Who is a trusted referee?
Download the List of Trusted Referees who are approved certifiers for documents (PDF).
A trusted referee must:
- Be 16 years or older.
They may not be:
- related to the person identified in the document or the person presenting the document (for example a trusted referee cannot be their parent, child, brother, sister, aunt, uncle or cousin); or
- a spouse or partner of the person identified in the document or the person presenting the document; or
- a person who lives at the same address as the person identified in the document or the person presenting the document; and,
- a person involved in the transaction or business requiring the certification.
Certification must have been carried out in the three months preceding the presentation of the copied documents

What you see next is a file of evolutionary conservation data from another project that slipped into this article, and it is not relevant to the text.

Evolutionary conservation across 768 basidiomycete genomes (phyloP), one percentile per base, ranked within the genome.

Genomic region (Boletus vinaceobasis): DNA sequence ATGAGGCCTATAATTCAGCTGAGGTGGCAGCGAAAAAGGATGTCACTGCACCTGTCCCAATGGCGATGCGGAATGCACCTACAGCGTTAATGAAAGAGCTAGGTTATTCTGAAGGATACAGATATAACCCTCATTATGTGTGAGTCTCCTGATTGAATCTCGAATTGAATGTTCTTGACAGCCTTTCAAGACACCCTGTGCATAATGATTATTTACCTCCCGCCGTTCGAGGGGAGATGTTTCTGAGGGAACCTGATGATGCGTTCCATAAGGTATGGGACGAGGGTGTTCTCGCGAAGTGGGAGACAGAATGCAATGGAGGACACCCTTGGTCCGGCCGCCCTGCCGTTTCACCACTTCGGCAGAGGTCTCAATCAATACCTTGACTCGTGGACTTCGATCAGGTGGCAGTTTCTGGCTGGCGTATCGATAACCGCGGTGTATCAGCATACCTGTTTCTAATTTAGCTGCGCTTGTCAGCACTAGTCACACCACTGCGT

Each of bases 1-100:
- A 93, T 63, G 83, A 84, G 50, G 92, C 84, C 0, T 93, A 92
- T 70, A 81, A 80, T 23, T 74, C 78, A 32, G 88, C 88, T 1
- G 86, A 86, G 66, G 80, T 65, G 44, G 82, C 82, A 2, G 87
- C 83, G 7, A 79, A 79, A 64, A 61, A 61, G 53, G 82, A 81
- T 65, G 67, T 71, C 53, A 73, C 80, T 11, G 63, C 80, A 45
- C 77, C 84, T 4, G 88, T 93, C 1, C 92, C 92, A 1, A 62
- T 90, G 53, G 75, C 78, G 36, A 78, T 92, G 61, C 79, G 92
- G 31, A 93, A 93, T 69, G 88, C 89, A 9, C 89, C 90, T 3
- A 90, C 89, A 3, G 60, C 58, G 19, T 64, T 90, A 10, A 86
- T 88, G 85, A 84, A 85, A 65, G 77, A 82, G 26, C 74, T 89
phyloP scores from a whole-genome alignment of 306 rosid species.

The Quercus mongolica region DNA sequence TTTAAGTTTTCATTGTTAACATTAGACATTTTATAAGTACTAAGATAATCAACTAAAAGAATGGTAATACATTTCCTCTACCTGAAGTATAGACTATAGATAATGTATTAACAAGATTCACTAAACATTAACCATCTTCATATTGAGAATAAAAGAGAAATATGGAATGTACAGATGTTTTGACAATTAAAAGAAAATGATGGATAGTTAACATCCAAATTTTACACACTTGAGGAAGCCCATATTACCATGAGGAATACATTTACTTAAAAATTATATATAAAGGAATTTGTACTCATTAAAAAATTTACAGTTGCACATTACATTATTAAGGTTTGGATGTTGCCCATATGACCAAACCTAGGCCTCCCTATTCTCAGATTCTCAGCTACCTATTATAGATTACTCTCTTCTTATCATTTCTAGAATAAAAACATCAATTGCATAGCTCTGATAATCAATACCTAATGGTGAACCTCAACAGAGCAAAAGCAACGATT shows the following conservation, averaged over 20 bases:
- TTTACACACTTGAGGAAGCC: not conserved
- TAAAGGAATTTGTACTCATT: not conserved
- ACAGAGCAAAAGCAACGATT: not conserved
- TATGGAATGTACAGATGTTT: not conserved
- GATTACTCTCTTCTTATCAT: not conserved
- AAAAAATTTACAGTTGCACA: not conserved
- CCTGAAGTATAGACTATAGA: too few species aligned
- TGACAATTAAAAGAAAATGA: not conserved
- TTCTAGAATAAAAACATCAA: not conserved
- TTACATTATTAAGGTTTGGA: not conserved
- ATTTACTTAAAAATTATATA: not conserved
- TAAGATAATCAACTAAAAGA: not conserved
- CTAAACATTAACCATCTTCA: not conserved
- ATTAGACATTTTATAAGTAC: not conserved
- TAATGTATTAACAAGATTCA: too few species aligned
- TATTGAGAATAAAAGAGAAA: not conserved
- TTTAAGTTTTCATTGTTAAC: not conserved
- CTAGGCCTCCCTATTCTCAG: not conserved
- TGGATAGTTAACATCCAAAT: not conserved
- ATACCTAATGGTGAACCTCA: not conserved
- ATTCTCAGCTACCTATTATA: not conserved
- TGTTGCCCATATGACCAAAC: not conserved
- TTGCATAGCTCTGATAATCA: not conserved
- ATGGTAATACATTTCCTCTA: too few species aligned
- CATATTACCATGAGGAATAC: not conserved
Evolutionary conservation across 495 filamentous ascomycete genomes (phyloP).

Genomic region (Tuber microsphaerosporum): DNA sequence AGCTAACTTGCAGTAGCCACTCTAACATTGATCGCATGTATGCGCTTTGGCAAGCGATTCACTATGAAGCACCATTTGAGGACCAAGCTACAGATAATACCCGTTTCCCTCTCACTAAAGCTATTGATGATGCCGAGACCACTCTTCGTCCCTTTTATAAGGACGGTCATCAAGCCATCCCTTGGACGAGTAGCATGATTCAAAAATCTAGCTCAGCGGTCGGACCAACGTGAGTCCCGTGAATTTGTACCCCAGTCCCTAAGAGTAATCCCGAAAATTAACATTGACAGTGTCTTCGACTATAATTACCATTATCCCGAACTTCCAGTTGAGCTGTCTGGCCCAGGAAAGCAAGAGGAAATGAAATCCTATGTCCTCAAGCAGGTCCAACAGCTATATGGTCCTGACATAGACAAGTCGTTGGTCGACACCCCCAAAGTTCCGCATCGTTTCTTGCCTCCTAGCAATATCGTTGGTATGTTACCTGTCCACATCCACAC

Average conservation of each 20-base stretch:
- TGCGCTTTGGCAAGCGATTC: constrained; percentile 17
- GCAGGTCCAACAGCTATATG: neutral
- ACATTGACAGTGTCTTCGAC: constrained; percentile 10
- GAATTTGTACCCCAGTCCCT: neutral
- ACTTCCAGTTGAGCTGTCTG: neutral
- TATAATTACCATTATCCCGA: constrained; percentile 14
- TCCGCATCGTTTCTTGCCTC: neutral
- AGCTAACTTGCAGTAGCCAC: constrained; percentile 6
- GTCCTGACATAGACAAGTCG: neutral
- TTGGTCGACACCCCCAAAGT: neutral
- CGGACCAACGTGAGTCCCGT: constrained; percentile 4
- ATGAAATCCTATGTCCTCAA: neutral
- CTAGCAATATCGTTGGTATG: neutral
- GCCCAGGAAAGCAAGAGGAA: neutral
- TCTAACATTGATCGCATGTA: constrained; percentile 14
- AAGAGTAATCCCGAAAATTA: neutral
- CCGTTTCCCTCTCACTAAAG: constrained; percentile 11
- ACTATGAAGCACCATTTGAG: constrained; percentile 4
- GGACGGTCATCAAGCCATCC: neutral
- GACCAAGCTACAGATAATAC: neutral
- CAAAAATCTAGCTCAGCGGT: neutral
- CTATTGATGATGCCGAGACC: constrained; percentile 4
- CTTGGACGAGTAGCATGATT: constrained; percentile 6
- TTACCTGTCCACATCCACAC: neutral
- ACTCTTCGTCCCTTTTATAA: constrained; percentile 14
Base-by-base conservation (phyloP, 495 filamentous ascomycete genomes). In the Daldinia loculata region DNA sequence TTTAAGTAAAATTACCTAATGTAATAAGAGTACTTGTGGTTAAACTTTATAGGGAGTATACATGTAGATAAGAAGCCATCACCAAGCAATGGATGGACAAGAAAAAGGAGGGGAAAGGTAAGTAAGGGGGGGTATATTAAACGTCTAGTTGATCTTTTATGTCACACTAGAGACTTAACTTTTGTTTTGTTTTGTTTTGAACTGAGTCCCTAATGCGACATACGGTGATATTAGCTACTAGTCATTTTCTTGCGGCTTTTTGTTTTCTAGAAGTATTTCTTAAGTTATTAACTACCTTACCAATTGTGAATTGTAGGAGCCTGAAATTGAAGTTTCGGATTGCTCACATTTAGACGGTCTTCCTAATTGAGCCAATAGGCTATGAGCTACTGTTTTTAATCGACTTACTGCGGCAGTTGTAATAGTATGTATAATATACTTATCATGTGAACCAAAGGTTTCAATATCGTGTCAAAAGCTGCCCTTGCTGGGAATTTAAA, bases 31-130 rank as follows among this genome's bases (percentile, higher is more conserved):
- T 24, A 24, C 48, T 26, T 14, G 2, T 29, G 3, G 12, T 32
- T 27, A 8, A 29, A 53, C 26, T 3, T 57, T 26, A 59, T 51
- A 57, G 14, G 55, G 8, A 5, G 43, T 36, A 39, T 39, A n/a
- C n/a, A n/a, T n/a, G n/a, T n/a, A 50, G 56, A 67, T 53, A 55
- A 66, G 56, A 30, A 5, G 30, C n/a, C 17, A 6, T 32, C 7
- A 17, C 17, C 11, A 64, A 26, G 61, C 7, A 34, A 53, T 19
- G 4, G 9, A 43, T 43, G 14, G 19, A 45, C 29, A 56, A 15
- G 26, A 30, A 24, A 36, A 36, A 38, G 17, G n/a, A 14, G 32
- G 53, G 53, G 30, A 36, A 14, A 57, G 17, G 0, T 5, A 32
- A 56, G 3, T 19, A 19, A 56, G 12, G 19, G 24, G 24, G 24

- The trusted referee must sight the original identity verification, address verification, and/or source of wealth or funds documentation, and make a statement to the effect that the document provided is a true copy and represents the identity, address, and/or source of wealth or funds of the named individual
- In relation to photographic identity verification documentation, the trusted referee must also make a statement that, in their opinion, the identity verification document represents a reasonable likeness of the named individual.
The trusted referee must also include, in the certification, their own:
- full name;
- occupation and confirmation of their capacity to act as a trusted referee (from one of the categories listed in the “NZ trusted referees” table attached above;
- date of certification and signature;
- registration number (or equivalent) and registering body (e.g. New Zealand Law Society); and
- contact phone number.
If the trusted referee has a stamp or seal, they can apply that – for example, a notary public usually has a seal which they apply to documents signed.